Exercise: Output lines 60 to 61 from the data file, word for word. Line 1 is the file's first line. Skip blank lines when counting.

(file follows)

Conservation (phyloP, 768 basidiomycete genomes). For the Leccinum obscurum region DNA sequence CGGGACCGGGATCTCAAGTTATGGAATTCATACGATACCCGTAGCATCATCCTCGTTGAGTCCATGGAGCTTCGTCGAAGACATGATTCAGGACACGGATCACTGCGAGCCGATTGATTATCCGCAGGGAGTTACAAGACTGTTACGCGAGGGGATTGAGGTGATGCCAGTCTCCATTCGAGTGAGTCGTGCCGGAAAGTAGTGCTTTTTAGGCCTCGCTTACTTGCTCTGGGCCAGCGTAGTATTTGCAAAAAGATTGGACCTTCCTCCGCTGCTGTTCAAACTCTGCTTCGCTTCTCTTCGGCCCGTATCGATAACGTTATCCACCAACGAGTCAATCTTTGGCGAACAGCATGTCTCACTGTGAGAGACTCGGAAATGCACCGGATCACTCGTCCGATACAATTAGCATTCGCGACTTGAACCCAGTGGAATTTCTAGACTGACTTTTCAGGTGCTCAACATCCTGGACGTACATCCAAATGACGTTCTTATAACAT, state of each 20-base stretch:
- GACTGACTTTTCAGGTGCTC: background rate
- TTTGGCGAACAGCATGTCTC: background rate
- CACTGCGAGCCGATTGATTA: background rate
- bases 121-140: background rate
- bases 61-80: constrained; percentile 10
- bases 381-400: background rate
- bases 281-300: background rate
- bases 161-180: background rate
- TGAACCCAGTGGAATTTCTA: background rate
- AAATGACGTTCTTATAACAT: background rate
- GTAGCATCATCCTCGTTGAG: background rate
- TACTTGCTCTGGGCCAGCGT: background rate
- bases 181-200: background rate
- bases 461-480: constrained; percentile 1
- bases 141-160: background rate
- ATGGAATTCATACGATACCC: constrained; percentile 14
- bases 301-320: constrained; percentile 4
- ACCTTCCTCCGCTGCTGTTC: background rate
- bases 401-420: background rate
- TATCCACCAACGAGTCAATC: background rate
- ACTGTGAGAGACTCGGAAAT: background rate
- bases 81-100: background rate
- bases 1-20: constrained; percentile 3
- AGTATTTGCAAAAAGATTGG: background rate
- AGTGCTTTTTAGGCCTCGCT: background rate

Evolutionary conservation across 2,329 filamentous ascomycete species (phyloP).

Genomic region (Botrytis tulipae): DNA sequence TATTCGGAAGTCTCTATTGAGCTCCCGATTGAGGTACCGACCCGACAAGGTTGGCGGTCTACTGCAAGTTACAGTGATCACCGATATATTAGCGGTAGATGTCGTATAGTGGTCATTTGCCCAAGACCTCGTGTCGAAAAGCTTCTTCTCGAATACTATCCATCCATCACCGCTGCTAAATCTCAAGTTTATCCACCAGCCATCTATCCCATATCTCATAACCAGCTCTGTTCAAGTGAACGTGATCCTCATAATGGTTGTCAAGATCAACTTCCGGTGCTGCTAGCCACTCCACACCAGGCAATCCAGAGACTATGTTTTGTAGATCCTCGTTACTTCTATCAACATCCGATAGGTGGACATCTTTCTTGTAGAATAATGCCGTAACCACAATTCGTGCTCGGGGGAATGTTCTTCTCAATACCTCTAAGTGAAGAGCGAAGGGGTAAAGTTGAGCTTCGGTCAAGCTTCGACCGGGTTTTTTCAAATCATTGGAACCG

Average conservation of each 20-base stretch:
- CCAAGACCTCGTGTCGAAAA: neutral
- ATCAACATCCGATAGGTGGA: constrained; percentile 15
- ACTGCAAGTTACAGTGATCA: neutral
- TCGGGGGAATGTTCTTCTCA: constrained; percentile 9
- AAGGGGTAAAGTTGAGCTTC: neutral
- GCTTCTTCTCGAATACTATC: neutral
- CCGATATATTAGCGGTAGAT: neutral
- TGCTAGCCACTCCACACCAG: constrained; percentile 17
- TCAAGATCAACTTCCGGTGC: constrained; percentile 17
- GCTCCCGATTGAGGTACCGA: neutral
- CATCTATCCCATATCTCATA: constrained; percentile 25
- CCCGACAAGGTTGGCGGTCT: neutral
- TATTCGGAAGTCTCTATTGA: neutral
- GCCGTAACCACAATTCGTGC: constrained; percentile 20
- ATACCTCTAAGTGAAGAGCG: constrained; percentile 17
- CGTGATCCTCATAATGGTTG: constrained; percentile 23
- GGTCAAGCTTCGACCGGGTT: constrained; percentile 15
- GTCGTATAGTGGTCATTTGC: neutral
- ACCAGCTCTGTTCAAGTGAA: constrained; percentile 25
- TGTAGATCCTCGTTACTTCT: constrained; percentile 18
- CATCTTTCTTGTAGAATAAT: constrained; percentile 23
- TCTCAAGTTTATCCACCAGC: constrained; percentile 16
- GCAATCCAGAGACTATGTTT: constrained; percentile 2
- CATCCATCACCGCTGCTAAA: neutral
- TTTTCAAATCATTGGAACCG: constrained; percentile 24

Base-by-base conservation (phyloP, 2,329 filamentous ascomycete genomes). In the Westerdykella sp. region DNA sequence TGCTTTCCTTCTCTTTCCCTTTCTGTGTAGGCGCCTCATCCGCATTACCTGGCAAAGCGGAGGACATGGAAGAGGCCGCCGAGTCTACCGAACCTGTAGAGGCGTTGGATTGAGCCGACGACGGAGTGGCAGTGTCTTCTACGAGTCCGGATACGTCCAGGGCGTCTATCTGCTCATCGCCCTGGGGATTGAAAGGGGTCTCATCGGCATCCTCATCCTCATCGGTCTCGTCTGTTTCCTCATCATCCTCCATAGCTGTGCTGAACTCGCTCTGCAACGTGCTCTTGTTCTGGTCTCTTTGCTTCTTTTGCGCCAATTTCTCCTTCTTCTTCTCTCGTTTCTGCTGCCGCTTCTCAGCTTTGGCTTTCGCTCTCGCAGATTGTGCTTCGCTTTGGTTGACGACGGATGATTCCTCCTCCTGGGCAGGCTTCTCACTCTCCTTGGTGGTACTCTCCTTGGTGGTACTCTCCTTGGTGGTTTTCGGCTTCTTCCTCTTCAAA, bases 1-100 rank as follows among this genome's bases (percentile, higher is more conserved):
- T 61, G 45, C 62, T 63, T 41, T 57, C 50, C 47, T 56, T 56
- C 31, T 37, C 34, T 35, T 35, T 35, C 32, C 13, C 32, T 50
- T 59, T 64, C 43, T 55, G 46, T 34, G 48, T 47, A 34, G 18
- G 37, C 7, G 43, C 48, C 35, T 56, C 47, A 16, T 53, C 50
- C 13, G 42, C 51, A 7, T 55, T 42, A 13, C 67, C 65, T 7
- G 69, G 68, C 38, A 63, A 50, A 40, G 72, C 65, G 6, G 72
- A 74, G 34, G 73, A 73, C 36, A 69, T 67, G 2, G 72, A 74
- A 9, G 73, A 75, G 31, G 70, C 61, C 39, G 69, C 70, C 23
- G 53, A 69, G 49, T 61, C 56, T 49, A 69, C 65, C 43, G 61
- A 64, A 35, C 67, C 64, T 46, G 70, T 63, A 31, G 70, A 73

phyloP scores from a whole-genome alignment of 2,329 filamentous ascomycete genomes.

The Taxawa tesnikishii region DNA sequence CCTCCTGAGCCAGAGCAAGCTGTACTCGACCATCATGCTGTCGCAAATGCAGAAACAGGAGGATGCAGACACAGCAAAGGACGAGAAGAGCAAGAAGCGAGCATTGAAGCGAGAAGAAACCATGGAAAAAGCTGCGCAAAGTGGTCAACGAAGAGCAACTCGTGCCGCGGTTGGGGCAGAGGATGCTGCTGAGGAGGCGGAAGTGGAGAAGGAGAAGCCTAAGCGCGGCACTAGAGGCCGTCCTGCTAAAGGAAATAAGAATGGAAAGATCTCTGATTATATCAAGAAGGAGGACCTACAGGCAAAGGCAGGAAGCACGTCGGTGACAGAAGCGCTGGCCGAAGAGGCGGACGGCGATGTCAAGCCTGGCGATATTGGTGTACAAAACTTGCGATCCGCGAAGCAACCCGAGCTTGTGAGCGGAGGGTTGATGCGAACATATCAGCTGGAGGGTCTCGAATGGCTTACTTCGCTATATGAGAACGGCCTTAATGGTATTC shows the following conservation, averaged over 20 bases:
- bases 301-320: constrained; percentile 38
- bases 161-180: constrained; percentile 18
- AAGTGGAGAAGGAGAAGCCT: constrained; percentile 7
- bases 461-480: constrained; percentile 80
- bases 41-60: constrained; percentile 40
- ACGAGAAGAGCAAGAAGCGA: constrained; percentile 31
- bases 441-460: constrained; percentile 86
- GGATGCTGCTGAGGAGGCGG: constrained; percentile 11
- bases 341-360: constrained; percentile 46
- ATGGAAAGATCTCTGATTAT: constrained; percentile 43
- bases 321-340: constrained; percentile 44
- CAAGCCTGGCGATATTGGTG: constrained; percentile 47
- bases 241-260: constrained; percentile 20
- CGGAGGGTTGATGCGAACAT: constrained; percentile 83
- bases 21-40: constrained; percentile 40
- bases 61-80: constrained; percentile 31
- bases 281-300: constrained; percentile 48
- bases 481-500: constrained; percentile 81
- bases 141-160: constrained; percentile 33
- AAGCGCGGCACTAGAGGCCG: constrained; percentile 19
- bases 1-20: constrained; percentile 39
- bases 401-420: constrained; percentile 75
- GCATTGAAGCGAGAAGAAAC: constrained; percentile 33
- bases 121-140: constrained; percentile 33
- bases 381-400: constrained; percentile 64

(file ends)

- C 13, G 42, C 51, A 7, T 55, T 42, A 13, C 67, C 65, T 7
- G 69, G 68, C 38, A 63, A 50, A 40, G 72, C 65, G 6, G 72